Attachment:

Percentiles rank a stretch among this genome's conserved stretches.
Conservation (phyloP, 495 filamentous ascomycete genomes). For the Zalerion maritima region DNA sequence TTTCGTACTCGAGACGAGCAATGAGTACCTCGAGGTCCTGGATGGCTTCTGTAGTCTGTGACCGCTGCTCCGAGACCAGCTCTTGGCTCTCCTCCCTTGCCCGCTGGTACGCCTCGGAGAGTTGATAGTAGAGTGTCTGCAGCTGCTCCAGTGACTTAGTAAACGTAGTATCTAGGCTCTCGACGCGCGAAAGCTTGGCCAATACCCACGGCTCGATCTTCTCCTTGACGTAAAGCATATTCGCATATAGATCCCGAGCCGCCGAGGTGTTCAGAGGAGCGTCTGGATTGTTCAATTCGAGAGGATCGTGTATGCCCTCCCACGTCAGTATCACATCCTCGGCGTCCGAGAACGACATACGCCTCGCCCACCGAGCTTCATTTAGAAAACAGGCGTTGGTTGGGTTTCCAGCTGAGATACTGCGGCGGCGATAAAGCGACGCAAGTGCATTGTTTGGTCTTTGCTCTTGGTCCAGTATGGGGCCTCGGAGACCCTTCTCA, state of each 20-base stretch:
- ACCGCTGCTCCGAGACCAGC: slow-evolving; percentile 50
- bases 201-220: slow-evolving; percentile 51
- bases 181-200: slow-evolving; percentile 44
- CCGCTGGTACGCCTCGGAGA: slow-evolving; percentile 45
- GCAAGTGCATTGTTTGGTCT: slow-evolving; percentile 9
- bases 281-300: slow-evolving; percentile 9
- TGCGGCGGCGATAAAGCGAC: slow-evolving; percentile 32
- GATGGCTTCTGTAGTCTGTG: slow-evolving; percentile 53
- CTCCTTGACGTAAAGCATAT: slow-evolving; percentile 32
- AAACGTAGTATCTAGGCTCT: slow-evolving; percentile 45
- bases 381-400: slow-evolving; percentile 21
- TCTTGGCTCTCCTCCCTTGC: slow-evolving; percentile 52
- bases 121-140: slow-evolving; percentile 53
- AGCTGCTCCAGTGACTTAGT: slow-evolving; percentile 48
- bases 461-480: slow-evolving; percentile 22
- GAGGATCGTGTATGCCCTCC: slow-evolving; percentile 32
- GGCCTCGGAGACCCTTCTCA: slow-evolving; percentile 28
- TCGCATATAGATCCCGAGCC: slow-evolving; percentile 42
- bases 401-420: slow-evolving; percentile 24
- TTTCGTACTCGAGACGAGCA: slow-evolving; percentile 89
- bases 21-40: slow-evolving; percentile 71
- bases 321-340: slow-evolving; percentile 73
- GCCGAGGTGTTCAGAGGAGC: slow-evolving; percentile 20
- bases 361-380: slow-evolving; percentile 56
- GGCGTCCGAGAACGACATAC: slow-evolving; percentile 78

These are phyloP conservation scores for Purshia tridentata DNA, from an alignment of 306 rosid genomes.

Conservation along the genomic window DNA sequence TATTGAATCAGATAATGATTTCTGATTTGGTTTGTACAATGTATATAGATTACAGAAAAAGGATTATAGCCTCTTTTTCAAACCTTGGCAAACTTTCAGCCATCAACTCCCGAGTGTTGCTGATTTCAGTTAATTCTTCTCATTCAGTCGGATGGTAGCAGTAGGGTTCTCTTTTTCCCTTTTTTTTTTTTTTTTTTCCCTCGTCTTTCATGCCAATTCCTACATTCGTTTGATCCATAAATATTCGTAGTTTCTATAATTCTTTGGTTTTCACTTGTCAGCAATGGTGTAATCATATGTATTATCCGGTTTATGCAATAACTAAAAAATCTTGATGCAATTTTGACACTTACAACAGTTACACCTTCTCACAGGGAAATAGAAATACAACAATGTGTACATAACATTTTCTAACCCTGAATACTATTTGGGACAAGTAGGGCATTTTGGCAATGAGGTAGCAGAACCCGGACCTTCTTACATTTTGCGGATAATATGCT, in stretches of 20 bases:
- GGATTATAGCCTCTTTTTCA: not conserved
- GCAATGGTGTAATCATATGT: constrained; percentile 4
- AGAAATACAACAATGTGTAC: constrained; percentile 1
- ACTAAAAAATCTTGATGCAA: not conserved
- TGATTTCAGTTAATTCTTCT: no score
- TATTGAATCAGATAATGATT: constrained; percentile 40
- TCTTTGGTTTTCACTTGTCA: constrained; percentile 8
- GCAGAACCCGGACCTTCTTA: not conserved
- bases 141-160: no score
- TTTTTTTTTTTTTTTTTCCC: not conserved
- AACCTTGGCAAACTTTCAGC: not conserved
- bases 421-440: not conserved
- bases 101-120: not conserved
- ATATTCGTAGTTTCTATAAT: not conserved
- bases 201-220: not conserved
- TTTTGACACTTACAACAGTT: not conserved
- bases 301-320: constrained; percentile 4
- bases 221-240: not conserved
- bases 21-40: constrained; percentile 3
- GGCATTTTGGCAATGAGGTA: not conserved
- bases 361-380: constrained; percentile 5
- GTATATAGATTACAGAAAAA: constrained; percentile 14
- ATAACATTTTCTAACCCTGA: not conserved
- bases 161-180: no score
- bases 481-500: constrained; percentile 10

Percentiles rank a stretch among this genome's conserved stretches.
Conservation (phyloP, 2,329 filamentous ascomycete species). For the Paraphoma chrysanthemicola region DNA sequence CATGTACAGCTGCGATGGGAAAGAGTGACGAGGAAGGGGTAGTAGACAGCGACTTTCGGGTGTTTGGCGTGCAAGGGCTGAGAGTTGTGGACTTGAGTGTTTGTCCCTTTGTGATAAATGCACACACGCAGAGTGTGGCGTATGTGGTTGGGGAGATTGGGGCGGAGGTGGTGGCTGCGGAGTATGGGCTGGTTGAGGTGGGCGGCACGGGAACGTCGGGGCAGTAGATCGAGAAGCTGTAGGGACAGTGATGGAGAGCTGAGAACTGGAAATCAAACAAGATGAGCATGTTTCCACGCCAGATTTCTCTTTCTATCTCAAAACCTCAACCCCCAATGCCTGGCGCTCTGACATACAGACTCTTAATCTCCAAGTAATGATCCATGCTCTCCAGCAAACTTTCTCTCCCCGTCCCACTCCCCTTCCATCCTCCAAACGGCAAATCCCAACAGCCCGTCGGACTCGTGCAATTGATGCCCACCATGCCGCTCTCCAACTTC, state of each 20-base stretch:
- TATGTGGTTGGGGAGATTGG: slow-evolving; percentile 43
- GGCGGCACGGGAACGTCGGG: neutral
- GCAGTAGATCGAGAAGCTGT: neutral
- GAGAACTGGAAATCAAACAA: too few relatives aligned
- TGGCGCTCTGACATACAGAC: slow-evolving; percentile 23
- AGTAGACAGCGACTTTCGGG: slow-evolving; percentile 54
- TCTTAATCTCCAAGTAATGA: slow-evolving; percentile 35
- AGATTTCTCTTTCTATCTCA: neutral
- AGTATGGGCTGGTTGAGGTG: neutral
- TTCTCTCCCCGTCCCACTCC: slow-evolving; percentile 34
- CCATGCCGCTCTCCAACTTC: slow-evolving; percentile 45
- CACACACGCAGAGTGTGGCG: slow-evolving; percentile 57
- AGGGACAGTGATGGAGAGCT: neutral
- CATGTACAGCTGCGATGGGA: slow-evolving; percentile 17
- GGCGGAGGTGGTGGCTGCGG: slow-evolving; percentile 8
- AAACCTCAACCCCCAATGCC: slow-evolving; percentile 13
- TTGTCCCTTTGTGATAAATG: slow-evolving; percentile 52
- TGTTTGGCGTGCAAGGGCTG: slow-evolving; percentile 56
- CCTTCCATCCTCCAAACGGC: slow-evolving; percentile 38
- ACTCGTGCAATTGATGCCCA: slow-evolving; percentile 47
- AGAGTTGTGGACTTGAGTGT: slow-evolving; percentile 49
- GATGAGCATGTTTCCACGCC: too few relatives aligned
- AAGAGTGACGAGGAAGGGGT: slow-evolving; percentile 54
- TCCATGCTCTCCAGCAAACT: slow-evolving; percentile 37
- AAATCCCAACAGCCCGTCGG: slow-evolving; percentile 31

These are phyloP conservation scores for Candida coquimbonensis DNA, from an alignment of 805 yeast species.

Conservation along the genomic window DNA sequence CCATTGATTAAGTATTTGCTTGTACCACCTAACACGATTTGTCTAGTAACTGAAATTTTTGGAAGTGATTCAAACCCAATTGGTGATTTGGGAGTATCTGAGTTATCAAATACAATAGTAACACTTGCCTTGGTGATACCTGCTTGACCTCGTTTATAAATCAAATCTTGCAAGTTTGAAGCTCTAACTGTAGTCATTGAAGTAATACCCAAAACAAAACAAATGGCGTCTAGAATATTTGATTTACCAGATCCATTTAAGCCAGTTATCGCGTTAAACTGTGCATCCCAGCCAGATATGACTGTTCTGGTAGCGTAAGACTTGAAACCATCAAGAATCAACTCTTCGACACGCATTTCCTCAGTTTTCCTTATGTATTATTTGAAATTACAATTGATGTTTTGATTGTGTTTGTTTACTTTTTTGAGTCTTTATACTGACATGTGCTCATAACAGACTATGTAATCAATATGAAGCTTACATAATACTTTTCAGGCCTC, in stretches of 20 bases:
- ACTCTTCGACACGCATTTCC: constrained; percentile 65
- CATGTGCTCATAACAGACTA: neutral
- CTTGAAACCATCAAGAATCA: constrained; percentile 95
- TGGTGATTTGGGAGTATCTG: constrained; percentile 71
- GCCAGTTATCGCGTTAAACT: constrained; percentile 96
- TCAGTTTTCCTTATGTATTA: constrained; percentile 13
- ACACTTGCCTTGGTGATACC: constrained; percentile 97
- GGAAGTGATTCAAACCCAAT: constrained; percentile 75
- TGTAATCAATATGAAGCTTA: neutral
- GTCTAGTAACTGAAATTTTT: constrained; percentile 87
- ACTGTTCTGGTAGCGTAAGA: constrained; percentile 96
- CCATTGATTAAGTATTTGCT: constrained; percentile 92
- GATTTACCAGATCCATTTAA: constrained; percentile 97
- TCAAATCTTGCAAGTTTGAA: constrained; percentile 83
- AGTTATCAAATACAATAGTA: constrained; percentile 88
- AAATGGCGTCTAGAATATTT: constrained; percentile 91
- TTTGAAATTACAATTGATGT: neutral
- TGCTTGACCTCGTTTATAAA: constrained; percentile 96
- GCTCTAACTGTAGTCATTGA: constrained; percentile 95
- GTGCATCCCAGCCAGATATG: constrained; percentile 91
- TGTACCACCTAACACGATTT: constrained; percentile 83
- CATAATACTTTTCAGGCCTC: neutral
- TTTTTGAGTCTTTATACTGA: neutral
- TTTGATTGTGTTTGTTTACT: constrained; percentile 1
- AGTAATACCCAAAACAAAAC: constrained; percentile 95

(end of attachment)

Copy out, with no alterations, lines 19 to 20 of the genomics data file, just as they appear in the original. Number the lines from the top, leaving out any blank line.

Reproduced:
- GGCCTCGGAGACCCTTCTCA: slow-evolving; percentile 28
- TCGCATATAGATCCCGAGCC: slow-evolving; percentile 42